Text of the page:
Sailing to Italy
Published in The Atlantic in 1963
When the poet Mark Strand was a child, his family was constantly in motion; he lived in Cleveland, Halifax, Montreal, New York, and Philadelphia, then Colombia, Mexico, Peru. “I moved around so much, and went to so many different schools,” he once said, “that I never found my own place.” Apparently, he never stopped reflecting on what that lack of a stable place meant, either—on how one’s identity can emerge from their environment, and how it can crumble without a consistent one. The task of poetry, he wrote, is to examine “the edge of the self, the edge of the world—that shadow-land between self and reality.”
Given Strand’s interest in dislocation, many of his poems feel haunted, compelled not by a subject but by the lack of one. Take his celebrated work “Keeping Things Whole”: “In a field / I am the absence / of field,” he begins. “Where I am / I am what is missing.” He even wrote a whole book on Edward Hopper, the painter famous for scenes of eerie isolation in which transitory spaces such as diners or gas stations are perhaps as important as the lonely figures within them.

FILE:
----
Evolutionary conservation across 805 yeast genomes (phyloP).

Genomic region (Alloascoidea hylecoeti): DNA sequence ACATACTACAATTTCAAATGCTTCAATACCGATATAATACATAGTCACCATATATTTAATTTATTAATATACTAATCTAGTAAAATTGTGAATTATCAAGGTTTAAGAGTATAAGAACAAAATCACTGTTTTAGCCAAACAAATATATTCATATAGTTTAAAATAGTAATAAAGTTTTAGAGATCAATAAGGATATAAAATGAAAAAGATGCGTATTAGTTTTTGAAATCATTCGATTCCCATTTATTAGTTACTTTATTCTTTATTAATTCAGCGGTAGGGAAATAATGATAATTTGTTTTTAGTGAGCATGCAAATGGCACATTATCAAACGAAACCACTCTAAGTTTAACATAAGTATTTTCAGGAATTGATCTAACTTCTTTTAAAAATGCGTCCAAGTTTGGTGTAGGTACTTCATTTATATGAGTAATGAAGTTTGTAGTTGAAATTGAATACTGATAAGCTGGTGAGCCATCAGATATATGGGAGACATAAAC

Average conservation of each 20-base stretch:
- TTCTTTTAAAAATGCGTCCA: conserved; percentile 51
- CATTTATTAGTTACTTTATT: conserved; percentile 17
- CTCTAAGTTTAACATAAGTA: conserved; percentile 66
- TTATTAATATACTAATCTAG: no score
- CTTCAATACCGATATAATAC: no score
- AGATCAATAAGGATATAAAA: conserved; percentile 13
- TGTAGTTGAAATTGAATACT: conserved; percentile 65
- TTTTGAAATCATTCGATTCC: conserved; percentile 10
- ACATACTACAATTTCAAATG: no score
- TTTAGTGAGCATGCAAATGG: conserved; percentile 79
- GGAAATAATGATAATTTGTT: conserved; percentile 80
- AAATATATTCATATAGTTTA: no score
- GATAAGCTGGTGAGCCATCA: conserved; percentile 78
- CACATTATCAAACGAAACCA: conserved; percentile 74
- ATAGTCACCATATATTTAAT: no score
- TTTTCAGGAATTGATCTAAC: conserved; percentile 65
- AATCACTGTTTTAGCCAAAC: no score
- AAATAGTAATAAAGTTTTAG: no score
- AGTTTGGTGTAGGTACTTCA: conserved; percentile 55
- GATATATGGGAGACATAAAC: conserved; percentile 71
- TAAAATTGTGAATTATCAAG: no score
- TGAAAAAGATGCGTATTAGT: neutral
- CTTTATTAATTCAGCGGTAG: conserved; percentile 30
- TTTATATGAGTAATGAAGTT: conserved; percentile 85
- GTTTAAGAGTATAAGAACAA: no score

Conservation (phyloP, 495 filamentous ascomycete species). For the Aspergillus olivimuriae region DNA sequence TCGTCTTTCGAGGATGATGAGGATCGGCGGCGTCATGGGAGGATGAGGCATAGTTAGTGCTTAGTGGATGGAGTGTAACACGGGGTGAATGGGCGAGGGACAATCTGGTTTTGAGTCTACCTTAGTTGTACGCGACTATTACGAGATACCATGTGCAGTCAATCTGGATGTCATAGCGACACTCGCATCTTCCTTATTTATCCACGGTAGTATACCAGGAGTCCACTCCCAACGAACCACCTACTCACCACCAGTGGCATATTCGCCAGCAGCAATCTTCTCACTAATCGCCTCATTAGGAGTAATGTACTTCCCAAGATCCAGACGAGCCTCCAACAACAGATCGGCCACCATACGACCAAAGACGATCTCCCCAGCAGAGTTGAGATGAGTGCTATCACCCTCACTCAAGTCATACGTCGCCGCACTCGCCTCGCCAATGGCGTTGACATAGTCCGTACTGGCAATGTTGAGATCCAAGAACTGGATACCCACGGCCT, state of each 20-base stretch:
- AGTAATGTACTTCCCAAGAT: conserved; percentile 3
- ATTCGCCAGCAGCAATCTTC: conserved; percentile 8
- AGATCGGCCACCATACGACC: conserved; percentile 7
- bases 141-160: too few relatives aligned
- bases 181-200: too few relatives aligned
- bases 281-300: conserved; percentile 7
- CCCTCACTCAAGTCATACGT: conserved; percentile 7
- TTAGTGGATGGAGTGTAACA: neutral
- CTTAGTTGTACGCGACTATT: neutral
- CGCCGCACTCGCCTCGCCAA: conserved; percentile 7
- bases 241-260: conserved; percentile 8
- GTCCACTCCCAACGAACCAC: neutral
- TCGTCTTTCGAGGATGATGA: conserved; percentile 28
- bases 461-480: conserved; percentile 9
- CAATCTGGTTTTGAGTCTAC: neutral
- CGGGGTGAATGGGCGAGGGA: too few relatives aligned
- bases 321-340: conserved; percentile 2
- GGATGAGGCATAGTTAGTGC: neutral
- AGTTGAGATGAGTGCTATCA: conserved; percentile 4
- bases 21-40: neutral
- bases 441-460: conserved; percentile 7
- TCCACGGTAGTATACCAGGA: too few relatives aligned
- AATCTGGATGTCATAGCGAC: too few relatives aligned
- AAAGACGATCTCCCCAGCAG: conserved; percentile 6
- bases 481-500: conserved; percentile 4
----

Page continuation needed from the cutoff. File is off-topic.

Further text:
The poem “Sailing to Italy” certainly fits Strand’s framework. After a year in Florence as a Fulbright scholar from 1960–61, Strand could have written about any number of experiences abroad. But instead he chose to describe the voyage to the country, and the strangeness of being between two places. Who are we, he asks, without our usual “props” and “habits”? Does any solid sense of self remain?
Not really, he implies—he’ll find himself only when he reaches his destination. And yet, however uneasy Strand seemed about uprooting, he kept traveling for the rest of his life: He lived across the United States, as well as in Brazil and Spain. Perhaps he came to value not having a static life and character—or maybe he realized that wherever he went, there he still was. “I change and I am the same,” he wrote in 1970, roughly four decades before he died while in the process of moving from Madrid to Brooklyn. “I empty myself of my life and my life remains.”
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